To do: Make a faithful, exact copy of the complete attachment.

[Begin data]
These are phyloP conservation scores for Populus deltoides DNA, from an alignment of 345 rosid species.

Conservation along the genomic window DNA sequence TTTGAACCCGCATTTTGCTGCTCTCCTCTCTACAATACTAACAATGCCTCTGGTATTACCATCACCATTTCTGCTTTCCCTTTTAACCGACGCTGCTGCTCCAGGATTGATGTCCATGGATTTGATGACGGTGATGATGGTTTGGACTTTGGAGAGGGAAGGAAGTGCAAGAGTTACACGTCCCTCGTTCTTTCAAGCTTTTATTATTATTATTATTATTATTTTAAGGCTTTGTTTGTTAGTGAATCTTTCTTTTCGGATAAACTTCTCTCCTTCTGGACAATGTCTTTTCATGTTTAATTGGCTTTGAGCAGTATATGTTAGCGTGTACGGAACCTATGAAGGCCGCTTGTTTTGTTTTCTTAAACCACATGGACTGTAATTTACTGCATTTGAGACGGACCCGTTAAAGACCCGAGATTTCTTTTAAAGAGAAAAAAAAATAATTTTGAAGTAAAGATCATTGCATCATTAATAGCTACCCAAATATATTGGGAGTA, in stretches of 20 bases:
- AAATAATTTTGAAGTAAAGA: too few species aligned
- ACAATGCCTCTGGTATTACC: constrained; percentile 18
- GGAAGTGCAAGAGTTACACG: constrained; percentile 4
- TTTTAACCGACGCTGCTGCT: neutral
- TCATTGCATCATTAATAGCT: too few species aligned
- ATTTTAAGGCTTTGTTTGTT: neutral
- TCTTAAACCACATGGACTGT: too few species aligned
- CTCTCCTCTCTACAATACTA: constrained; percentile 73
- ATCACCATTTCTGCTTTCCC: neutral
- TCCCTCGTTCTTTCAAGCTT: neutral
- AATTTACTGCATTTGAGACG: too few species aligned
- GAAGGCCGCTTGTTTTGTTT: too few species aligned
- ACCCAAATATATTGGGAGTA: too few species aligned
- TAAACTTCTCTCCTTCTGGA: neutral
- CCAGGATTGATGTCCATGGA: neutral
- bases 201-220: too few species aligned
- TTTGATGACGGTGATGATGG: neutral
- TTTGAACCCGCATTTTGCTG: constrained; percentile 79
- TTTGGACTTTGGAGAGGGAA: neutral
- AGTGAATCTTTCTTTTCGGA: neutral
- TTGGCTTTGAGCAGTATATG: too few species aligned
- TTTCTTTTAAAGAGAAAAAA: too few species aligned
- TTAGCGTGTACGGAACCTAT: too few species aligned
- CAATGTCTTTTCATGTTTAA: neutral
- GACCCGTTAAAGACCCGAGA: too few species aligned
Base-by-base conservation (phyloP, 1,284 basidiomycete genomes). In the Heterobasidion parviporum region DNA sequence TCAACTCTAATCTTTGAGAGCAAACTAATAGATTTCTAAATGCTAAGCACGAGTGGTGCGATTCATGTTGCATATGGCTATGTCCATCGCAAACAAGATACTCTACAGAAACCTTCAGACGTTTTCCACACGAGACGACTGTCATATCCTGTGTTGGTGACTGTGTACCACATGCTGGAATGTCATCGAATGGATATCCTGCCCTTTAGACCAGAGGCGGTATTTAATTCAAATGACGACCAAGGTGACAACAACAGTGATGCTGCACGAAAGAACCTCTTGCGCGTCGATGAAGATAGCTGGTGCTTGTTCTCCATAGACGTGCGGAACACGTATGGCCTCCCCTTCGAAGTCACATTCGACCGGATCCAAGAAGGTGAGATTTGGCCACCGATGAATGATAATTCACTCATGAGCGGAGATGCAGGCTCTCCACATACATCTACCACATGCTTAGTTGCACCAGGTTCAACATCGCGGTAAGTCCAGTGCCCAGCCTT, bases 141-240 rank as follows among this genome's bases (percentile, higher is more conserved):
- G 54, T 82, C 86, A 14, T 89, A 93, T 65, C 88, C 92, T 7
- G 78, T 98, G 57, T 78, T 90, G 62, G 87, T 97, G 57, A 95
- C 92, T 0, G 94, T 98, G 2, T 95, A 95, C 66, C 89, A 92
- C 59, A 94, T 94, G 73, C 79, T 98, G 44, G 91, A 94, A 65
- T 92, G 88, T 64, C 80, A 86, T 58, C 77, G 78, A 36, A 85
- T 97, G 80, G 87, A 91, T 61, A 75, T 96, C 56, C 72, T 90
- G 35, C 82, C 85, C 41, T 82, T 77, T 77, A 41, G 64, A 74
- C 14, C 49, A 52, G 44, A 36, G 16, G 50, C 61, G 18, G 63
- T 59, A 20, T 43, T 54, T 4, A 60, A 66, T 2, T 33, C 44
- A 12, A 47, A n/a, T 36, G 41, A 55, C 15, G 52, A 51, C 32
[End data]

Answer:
These are phyloP conservation scores for Populus deltoides DNA, from an alignment of 345 rosid species.

Conservation along the genomic window DNA sequence TTTGAACCCGCATTTTGCTGCTCTCCTCTCTACAATACTAACAATGCCTCTGGTATTACCATCACCATTTCTGCTTTCCCTTTTAACCGACGCTGCTGCTCCAGGATTGATGTCCATGGATTTGATGACGGTGATGATGGTTTGGACTTTGGAGAGGGAAGGAAGTGCAAGAGTTACACGTCCCTCGTTCTTTCAAGCTTTTATTATTATTATTATTATTATTTTAAGGCTTTGTTTGTTAGTGAATCTTTCTTTTCGGATAAACTTCTCTCCTTCTGGACAATGTCTTTTCATGTTTAATTGGCTTTGAGCAGTATATGTTAGCGTGTACGGAACCTATGAAGGCCGCTTGTTTTGTTTTCTTAAACCACATGGACTGTAATTTACTGCATTTGAGACGGACCCGTTAAAGACCCGAGATTTCTTTTAAAGAGAAAAAAAAATAATTTTGAAGTAAAGATCATTGCATCATTAATAGCTACCCAAATATATTGGGAGTA, in stretches of 20 bases:
- AAATAATTTTGAAGTAAAGA: too few species aligned
- ACAATGCCTCTGGTATTACC: constrained; percentile 18
- GGAAGTGCAAGAGTTACACG: constrained; percentile 4
- TTTTAACCGACGCTGCTGCT: neutral
- TCATTGCATCATTAATAGCT: too few species aligned
- ATTTTAAGGCTTTGTTTGTT: neutral
- TCTTAAACCACATGGACTGT: too few species aligned
- CTCTCCTCTCTACAATACTA: constrained; percentile 73
- ATCACCATTTCTGCTTTCCC: neutral
- TCCCTCGTTCTTTCAAGCTT: neutral
- AATTTACTGCATTTGAGACG: too few species aligned
- GAAGGCCGCTTGTTTTGTTT: too few species aligned
- ACCCAAATATATTGGGAGTA: too few species aligned
- TAAACTTCTCTCCTTCTGGA: neutral
- CCAGGATTGATGTCCATGGA: neutral
- bases 201-220: too few species aligned
- TTTGATGACGGTGATGATGG: neutral
- TTTGAACCCGCATTTTGCTG: constrained; percentile 79
- TTTGGACTTTGGAGAGGGAA: neutral
- AGTGAATCTTTCTTTTCGGA: neutral
- TTGGCTTTGAGCAGTATATG: too few species aligned
- TTTCTTTTAAAGAGAAAAAA: too few species aligned
- TTAGCGTGTACGGAACCTAT: too few species aligned
- CAATGTCTTTTCATGTTTAA: neutral
- GACCCGTTAAAGACCCGAGA: too few species aligned
Base-by-base conservation (phyloP, 1,284 basidiomycete genomes). In the Heterobasidion parviporum region DNA sequence TCAACTCTAATCTTTGAGAGCAAACTAATAGATTTCTAAATGCTAAGCACGAGTGGTGCGATTCATGTTGCATATGGCTATGTCCATCGCAAACAAGATACTCTACAGAAACCTTCAGACGTTTTCCACACGAGACGACTGTCATATCCTGTGTTGGTGACTGTGTACCACATGCTGGAATGTCATCGAATGGATATCCTGCCCTTTAGACCAGAGGCGGTATTTAATTCAAATGACGACCAAGGTGACAACAACAGTGATGCTGCACGAAAGAACCTCTTGCGCGTCGATGAAGATAGCTGGTGCTTGTTCTCCATAGACGTGCGGAACACGTATGGCCTCCCCTTCGAAGTCACATTCGACCGGATCCAAGAAGGTGAGATTTGGCCACCGATGAATGATAATTCACTCATGAGCGGAGATGCAGGCTCTCCACATACATCTACCACATGCTTAGTTGCACCAGGTTCAACATCGCGGTAAGTCCAGTGCCCAGCCTT, bases 141-240 rank as follows among this genome's bases (percentile, higher is more conserved):
- G 54, T 82, C 86, A 14, T 89, A 93, T 65, C 88, C 92, T 7
- G 78, T 98, G 57, T 78, T 90, G 62, G 87, T 97, G 57, A 95
- C 92, T 0, G 94, T 98, G 2, T 95, A 95, C 66, C 89, A 92
- C 59, A 94, T 94, G 73, C 79, T 98, G 44, G 91, A 94, A 65
- T 92, G 88, T 64, C 80, A 86, T 58, C 77, G 78, A 36, A 85
- T 97, G 80, G 87, A 91, T 61, A 75, T 96, C 56, C 72, T 90
- G 35, C 82, C 85, C 41, T 82, T 77, T 77, A 41, G 64, A 74
- C 14, C 49, A 52, G 44, A 36, G 16, G 50, C 61, G 18, G 63
- T 59, A 20, T 43, T 54, T 4, A 60, A 66, T 2, T 33, C 44
- A 12, A 47, A n/a, T 36, G 41, A 55, C 15, G 52, A 51, C 32